The Godwin Sideboard by John Malcolm (Scribner’s: $13.95; 166 pp.)
Think antiques, and conjure up blue-chip Chippendales, Hepplewhites, Sheratons or Phyfes in brilliant museum settings. Glowing images of elegance and taste. Think again, and you have the subfusc nasty world of thugs and killers skulking about in John Malcolm’s new English mystery novel. Here, once more, we have the dark underside of interior decoration.
Malcolm’s hero, Tim Simpson (first glimpsed in “A Back Room in Somers Town”), is an expert in art and antiques. Though an amateur in sleuthing--like Marple and Wimsey and those other meddlers of English fiction--this ruggedly attractive cove can take a beating better than most. But it is in dishing it out that he excels. A former star rugby player, he sends the villains packing with “hooks” and “hands offs” and employs his high punt kick where it will do the most good. Employed by a major London brokerage firm, Simpson is director of its Art Investment Fund. His boss, Jeremy White, suggests that they invest in furniture and, almost casually, Simpson comes up with the “fateful idea” of a Godwin sideboard. W. E. Godwin, he explains, was an architect and designer, and his 1867 “black buffet” was an early milestone on the road to Modernism.
The two investors zip over to the Victoria and Albert to see one of the small number of sideboards built from Godwin’s design and both agree that this striking, Japanese-influenced piece makes a nearby Morris cabinet seem “appallingly middle-class.” To Simpson, the Godwin looks “positively racy, rakish and low-slung, with its flaps out to give length to its proportion.” It’s not every day that one encounters an ex-rugger with this sort of feeling for furniture.
Given the go-ahead by White, Simpson approaches his friend, the antiques dealer Peter Blackwell, to help him acquire a Godwin. Peter agrees and is promptly bumped off. The search for his killer takes the amateur investigator to Hastings on the Channel--"the arse end of England"--and a sleazy world of stolen goods and imitation antiques. A chance meeting with the attractive San Francisco antiques dealer, Marianne Gray, provides the romantic sparks of the book. It provides some of the humor as well when Simpson, in bed, receives a crucial phone call from Australia while Marianne tickles his fancy beneath the sheets.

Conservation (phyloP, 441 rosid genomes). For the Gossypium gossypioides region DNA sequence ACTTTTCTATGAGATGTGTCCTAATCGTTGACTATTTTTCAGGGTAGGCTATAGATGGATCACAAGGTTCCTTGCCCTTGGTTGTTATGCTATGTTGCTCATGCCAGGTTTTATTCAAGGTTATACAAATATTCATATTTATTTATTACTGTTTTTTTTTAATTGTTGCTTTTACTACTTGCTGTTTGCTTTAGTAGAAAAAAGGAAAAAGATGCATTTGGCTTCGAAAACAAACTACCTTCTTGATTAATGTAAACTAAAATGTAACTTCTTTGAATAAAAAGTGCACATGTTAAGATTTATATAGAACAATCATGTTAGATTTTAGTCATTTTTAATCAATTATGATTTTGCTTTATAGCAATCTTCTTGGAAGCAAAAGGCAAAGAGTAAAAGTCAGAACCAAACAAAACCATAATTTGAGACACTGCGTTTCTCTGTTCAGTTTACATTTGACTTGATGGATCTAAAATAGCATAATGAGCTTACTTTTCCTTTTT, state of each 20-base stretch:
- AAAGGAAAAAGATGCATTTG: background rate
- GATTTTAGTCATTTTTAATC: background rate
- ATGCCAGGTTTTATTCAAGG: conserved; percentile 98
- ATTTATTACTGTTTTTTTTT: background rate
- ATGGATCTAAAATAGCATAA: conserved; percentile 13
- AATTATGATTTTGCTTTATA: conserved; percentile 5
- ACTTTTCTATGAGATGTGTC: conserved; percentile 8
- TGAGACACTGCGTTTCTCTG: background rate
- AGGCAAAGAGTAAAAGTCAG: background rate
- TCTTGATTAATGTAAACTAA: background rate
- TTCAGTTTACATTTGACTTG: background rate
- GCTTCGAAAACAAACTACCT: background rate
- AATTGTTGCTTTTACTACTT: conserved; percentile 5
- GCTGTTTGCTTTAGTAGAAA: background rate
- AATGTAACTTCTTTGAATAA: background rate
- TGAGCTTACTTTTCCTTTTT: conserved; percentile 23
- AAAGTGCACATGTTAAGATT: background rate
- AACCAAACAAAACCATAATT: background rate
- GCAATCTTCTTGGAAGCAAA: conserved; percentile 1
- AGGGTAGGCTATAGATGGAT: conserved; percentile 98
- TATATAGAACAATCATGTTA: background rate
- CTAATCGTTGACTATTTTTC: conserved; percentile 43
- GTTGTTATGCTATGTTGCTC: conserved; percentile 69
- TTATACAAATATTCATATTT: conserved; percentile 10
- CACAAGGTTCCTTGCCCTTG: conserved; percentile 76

In addition to its humor (largely double-entendre) and hero, another attraction of this short, readable novel is the intriguing figure of Godwin himself and the tantalizing bits and pieces we are given about his relationship with the celebrated actress Ellen Terry--wife of the pre-Raphaelite painter G. F. Watts and mother of two of Godwin’s children. Tim Simpson wants to know more about the man, and so did I. Peter Blackwell’s secretary, Myra, mentions a biography by Dudley Harbron called “The Unconscious Stone,” but tells him “it’s been out of print for years.” Had Simpson checked his local library, he might have found a copy under the title “The Conscious Stone.” A simple error, of course, but Simpson’s tendency to be too trusting will nearly destroy him.
I, for one, would hate to see him go. In a novel where some of the characters are cliches and all of the Americans utter some dreadful make-believe language, the surprising Simpson peppers his story with wonderful English slang. How nice to read about “rozzers,” “poofters,” “dodgy goods” and “plonk.”
If there are potholes in the narrative (and there are), one nimbly leaps over them, eager to jog along with the sympathetic Simpson. A man who can tell us that a corpse is slumped over in a Waterhouse chair is worth our attention. It’s too bad he doesn’t have more interesting friends.